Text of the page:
Unfortunately, my fears have been exactly what you say–if nothing else, even if they nailed it, I’m not willing to pay very much for my clothing. So, I’ve resisted so far. This will hopefully help me continue to do so.

    • Yeah I’ll say – they just delivered my second box after I sent more pictures and it was right on the money. So I think you have to send them a clear example of what you’re looking for or you’ll be disappointed.

  2. Not a big fashion guy so I have no experience with Stitch Fix. But I’m super interested in subscription box services, which is what pulled me into this post. I’ve only tried Graze which delivers snacks but didn’t end up renewing it. Mainly for the same reason Stitch Fix wasn’t a match for you. The value wasn’t worth it, which seems to be the case with a lot of these subscription services. But I think subscription boxes are going to continue to be huge and change the way we shop.

    Great article Zina!

    • Yeah I’m not a huge fan of subscription boxes. However, I did just get a second Stitch Fix (they took my complaints into account) and it was MUCH better!

  3. I tried Stitch Fix for four whole boxes. I was so busy with work that I thought it would be nice to have that part of my life handled (I’m not that much of a shopper). Other than discovering a new jeans brand “Just Black” and being able to specify I’m interested in Made in USA clothing (Just Black is). It was so underwhelming. Not much better quality than shopping at Forever 21. Thin, throwaway clothing. I’m pretty picky, but specific, basic, like, just black and grey clothing, soft, durable. Nope. Green, white, patterns, FLORALS! Ewe.

    From research I’ve discovered, jeans, leggings and T-shirts are easy to find affordable and made in US. Other than that I’ve just decided to send my thrift store loving friends out into the world with some orders like, “If you see a nice black peacoat out there, grab it for me.” I’m trying to buy more durable, long-term clothing, so I’ll spend more than my usual $10 now, but Stitch Fix did not wow me. Consignment stores are so much better than a few years ago, and when I have the energy I just do those – with my bossy stylish friends, so it’s like having a stylist.

    Oh, and clothing exchanges! We have tons of them in my town. Someone just organizes a party, people bring a bag (or bags) of clothes, everyone talks you into weird stuff, you take it home. The party organizer donates the rest. Good for social needs and also cheapskates.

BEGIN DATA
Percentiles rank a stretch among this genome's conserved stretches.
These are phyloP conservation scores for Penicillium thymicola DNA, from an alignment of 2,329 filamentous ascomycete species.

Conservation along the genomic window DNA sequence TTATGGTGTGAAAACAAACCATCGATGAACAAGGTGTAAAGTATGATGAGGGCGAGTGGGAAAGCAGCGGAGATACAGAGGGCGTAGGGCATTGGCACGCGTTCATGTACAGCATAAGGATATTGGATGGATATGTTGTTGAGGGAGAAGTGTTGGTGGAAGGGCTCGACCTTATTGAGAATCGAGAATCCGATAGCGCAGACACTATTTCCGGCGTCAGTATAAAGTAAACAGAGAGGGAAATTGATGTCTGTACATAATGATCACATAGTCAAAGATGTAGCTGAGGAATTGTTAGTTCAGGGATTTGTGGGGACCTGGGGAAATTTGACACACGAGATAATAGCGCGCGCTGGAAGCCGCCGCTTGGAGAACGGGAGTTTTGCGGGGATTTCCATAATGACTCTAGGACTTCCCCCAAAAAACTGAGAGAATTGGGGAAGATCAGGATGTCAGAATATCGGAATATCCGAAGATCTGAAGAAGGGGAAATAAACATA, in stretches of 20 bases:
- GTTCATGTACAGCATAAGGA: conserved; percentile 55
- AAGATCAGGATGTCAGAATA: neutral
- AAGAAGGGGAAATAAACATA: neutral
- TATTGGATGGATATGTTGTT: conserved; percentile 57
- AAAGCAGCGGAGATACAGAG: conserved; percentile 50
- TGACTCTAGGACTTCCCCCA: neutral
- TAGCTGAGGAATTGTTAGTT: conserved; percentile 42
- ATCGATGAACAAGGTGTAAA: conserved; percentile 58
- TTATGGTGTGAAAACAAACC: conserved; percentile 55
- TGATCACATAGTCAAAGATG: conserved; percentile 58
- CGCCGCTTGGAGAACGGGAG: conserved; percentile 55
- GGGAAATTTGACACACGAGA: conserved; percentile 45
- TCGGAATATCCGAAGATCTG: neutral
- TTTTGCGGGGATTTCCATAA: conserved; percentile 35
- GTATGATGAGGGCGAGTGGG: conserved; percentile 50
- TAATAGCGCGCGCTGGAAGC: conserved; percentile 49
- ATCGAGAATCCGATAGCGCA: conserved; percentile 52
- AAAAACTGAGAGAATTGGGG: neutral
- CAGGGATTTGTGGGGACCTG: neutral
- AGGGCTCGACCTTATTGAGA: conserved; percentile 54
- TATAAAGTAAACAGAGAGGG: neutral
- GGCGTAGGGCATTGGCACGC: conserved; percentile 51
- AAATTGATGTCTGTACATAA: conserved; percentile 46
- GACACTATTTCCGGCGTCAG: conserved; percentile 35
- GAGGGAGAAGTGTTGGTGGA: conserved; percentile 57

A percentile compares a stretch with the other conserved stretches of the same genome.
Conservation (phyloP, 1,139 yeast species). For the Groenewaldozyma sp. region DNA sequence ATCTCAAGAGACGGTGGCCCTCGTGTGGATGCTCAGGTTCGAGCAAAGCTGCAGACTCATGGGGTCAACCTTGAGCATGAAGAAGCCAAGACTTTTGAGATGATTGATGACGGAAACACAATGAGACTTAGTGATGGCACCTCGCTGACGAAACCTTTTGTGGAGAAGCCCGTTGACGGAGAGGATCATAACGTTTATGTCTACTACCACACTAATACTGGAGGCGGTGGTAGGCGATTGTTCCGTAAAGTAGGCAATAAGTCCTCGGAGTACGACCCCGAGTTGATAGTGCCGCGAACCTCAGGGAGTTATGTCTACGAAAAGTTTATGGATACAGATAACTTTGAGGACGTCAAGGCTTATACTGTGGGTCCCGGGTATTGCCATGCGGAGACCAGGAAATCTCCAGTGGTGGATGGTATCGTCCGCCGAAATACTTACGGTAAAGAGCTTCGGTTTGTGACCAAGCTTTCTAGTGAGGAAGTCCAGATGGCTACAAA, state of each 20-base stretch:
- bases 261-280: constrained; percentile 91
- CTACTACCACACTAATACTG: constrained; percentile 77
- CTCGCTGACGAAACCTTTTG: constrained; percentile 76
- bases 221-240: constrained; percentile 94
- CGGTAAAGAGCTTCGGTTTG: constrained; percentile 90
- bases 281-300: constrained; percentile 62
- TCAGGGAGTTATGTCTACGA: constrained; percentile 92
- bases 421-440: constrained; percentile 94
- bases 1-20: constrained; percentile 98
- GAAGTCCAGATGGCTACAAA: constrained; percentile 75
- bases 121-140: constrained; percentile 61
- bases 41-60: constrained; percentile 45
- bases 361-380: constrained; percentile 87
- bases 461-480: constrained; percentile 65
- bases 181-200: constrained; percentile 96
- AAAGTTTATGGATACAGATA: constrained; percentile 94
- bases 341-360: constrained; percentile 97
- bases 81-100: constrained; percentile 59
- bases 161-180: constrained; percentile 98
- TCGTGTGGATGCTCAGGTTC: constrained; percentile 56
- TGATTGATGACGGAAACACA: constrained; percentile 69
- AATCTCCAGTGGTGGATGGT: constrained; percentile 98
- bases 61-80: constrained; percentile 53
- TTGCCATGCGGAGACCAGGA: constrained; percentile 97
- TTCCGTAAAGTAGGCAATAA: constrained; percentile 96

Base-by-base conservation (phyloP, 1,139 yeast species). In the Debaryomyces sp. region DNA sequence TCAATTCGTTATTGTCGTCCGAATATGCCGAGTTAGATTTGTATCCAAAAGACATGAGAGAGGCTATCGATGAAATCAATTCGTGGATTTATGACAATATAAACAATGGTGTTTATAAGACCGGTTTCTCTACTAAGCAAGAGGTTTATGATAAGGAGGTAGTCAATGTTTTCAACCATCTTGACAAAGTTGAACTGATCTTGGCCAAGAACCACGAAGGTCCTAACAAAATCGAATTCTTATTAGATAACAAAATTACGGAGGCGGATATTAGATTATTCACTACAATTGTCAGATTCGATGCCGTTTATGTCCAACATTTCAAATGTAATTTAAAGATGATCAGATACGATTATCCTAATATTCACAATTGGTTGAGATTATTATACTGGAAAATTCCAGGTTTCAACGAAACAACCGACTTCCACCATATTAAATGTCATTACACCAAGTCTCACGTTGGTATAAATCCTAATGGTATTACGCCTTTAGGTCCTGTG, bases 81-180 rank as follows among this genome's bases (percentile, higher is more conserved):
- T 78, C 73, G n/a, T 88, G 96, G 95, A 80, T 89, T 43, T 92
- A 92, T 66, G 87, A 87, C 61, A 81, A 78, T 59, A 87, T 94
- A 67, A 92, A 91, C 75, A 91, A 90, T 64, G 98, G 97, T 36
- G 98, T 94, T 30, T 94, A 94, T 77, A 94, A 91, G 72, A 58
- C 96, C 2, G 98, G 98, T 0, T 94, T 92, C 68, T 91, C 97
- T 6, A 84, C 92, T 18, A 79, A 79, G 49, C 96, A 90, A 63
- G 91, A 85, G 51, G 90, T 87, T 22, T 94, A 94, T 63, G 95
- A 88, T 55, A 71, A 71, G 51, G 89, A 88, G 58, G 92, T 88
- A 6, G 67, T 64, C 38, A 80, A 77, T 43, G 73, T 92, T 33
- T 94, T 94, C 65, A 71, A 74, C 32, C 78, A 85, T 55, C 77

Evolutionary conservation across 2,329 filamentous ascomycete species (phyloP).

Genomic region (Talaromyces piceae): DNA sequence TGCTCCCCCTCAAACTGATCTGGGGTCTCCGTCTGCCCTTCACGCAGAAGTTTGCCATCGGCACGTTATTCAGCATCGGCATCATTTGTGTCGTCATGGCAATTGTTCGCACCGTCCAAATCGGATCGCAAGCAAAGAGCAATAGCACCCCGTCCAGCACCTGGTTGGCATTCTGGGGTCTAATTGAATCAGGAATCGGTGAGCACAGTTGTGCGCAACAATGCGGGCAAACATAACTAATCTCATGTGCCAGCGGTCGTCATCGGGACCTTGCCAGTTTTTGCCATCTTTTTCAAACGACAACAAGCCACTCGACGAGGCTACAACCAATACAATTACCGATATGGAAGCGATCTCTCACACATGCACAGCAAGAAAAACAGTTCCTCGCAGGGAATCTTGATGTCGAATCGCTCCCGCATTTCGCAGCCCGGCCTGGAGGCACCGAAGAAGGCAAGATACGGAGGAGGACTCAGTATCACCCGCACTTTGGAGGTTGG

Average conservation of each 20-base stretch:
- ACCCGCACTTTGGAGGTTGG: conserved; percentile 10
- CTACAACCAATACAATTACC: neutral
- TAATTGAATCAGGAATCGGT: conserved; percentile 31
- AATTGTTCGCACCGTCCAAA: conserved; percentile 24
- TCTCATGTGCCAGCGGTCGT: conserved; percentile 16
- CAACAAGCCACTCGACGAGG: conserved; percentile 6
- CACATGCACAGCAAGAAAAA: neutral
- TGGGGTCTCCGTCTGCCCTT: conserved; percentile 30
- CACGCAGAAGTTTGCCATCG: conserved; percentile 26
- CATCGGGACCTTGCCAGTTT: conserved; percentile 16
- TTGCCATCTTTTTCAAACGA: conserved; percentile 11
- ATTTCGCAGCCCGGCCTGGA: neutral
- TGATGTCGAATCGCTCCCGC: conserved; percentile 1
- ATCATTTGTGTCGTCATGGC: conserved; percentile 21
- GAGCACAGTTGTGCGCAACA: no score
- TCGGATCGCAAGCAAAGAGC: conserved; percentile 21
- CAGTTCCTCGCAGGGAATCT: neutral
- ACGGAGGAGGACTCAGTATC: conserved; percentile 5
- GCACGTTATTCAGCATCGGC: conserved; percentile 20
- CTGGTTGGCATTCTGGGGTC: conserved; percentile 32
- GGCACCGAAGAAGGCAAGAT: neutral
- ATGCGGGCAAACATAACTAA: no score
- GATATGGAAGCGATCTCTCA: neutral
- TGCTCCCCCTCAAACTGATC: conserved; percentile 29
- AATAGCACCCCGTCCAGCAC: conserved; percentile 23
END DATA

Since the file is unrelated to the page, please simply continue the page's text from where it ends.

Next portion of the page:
• Great point! I tried Stitch Fix again and only liked a couple pieces. So off to consignment and thrift stores I go! I do love Just Black – their jeans are so cute and reasonably priced!

  4. I actually really love my Stitch Fix, but I also do have a Pinterest board with clothes, so maybe that helps. What I love about it is having options sent to me that I likely would never think to try myself, and they always end up being my most complimented pieces. I don’t mind spending a bit more on something I will wear constantly, since I mainly live in stretched out tees from Walmart. #MM

    • I think if I went out more, I’d appreciate Stitch Fix more. Since I work from home and rarely “dress” up, it doesn’t make sense for me to spend so much on quality clothes. But I have gotten cool stuff and have discovered new brands that I really like. Glad it works for you!

    • It’s definitely not for everyone. I’ve tried it three times now and have only gotten a good box once. I think you have to devote a lot of time explaining your style to them which can be frustrating if you’re picky. Plus, I generally spend a lot less on clothes than they charge.

    • I’m totally the same now that I work at home. I live in shorts or leggings. I kind of miss wearing “real” clothes to work, but it is a lot cheaper!


Please enter your comment!
Please enter your name here